Although we’re planning to address usability issues by hiring a UX Manager, we do not perform usability testing; watching customers use our software, employing heat maps to see where the mouse pointer moves or use event logging to see which features are popular and which are failing. We do listen to feedback from ALA conferences and similar.
RDBMS in the social networks age
Talk rating: 7/10
This talk heavily contrasted the key note, which talked about simplicity. I couldn’t help but feel a sense of irony in the first 20 minutes, as this talk involved some complex SQL used to efficiently traverse graphs and trees. It was fortunate I spent some time in November working with Dijkstra’s algorithm, which provided enough of a refresher to help comprehend the concepts in this talk.
Although the topic was interesting, having never seen Common Table Expressions (CTEs) or Window Functions before, the speed at which Lorenzo moved through the slides meant it was demanding trying to keep up. I doubt I was the only one but that didn’t stop me feeling like a developer sat in a room full of DBAs. I don’t think it was so much the fault of the speaker, as the morning talks didn’t get their allotted hour.
After the talk, I found that MySQL has no support for CTE’s or Window Functions. Other major DB vendors such as Oracle (with Oracle SQL’s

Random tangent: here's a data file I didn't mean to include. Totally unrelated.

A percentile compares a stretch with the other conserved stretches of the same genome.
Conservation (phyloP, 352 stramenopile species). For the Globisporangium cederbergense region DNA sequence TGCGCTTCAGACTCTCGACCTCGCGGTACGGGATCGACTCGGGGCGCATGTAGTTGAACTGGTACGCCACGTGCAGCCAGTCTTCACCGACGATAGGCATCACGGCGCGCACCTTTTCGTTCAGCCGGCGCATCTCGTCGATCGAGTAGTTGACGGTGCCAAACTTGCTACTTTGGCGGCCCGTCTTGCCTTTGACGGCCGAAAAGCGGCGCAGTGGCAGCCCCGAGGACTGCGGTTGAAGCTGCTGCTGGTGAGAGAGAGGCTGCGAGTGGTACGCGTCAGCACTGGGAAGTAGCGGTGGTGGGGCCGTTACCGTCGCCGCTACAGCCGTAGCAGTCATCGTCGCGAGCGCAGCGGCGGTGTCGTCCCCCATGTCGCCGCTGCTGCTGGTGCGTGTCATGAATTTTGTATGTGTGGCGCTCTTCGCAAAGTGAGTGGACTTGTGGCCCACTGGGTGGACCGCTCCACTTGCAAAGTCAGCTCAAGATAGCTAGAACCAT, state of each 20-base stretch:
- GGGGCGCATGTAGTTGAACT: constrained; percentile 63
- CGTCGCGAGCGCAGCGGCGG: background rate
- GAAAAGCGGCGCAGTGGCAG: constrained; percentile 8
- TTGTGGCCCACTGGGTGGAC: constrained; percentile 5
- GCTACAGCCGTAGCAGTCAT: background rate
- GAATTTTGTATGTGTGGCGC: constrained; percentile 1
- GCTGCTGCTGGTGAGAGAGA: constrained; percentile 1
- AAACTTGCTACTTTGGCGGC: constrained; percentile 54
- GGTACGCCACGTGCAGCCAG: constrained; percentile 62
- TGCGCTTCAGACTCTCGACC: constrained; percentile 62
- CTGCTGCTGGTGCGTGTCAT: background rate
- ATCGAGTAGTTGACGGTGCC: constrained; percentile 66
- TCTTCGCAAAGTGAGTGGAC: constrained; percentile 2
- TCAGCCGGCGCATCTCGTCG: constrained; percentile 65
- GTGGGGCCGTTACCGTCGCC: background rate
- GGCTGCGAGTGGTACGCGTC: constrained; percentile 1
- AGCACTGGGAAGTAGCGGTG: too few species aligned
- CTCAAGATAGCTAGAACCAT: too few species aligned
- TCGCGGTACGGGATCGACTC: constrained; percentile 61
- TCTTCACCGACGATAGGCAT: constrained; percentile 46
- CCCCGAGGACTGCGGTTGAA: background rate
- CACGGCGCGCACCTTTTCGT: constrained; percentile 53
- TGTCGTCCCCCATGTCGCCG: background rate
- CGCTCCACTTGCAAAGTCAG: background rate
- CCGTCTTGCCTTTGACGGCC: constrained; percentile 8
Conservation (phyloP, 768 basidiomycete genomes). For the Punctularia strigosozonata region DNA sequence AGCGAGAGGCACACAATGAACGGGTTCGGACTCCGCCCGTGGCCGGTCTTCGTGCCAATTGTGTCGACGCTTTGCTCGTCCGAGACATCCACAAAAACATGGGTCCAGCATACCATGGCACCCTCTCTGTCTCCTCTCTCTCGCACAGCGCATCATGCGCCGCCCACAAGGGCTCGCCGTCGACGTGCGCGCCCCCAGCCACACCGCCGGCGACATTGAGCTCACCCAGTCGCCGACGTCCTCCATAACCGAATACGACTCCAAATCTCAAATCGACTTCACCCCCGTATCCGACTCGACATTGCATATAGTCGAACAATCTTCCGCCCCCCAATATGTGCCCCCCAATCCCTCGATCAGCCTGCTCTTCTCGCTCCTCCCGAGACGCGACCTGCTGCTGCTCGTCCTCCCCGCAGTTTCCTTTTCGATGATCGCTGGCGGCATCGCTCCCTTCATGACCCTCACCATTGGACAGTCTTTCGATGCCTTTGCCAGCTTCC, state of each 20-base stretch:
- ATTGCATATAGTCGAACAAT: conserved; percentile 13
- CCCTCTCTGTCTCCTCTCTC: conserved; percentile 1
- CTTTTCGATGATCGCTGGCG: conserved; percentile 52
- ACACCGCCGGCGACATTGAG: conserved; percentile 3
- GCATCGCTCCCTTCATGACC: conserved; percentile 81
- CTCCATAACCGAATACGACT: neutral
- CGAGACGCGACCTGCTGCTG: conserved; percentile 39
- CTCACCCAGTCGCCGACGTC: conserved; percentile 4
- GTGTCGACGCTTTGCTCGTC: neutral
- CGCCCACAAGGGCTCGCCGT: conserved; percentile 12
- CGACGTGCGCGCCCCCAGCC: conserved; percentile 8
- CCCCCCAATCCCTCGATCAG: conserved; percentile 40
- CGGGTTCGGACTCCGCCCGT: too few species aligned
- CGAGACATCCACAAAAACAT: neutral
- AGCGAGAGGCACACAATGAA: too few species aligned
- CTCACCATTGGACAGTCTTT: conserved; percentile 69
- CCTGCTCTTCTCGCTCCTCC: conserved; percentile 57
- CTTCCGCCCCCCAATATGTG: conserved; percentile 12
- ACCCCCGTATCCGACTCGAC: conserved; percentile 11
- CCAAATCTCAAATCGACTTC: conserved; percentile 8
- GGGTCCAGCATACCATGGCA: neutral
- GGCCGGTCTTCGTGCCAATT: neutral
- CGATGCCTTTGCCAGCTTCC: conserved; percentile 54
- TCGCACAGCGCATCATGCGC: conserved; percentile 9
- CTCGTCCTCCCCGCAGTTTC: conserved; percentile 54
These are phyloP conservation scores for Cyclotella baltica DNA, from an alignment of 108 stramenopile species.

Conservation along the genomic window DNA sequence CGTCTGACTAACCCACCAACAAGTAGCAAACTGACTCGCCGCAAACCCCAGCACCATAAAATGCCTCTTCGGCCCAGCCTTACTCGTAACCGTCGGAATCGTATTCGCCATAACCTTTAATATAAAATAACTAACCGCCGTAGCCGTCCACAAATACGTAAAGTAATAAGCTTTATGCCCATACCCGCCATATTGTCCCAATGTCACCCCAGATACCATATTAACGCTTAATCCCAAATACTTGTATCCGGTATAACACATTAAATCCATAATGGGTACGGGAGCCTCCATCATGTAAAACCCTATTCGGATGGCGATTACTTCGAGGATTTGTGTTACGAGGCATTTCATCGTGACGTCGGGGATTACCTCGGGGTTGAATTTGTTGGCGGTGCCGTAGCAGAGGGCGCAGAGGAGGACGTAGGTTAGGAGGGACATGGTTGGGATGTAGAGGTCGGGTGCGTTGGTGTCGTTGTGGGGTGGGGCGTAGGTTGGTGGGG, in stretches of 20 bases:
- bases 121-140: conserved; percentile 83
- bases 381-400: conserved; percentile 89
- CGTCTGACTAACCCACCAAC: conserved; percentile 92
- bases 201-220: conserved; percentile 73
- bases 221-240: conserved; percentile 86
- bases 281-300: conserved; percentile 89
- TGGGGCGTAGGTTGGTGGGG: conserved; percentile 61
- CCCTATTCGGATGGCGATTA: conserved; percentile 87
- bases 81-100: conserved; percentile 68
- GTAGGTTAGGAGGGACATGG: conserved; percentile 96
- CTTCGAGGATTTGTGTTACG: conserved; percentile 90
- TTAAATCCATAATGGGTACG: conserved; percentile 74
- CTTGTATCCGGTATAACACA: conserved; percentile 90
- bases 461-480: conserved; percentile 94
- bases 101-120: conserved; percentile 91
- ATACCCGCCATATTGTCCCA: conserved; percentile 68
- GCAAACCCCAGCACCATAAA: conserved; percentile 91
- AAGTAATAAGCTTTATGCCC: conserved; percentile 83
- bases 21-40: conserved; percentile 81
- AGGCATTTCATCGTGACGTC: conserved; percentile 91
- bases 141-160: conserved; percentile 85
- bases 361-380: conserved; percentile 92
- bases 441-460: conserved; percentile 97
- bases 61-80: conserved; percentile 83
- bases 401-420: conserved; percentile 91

CONNECT BY syntax for recursive CTEs), MS SQL 2005 and Postgres (since version 8.4) do support them.
You might be thinking ‘so what? I’ve never needed them’. If you’re building any social features into your products, you’d be surprised how many common features like connections distance to you on Linked in, or friends suggestions on Facebook could / do make use of CTEs.
Talk Rating: 5/10
This was one of the more disappointing talks I attended. Remo Gaigioni talked about the issues his company encountered when getting their search marketing intelligence tool to scale. The talk covered a lot of topics familiar (you hope) to most developers, using EXPLAIN to optimize queries, moving larger text fields out into separate tables, use of InnoDB to minimize locking, using replication and memcached.
There were features more specific to Remo’s application such as job queues that you might not use in your own app. Exact details were omitted but it sounded like his app was also write heavy and struggled with table locks.
The nuggets of information I got from this talk:
Replication is single threaded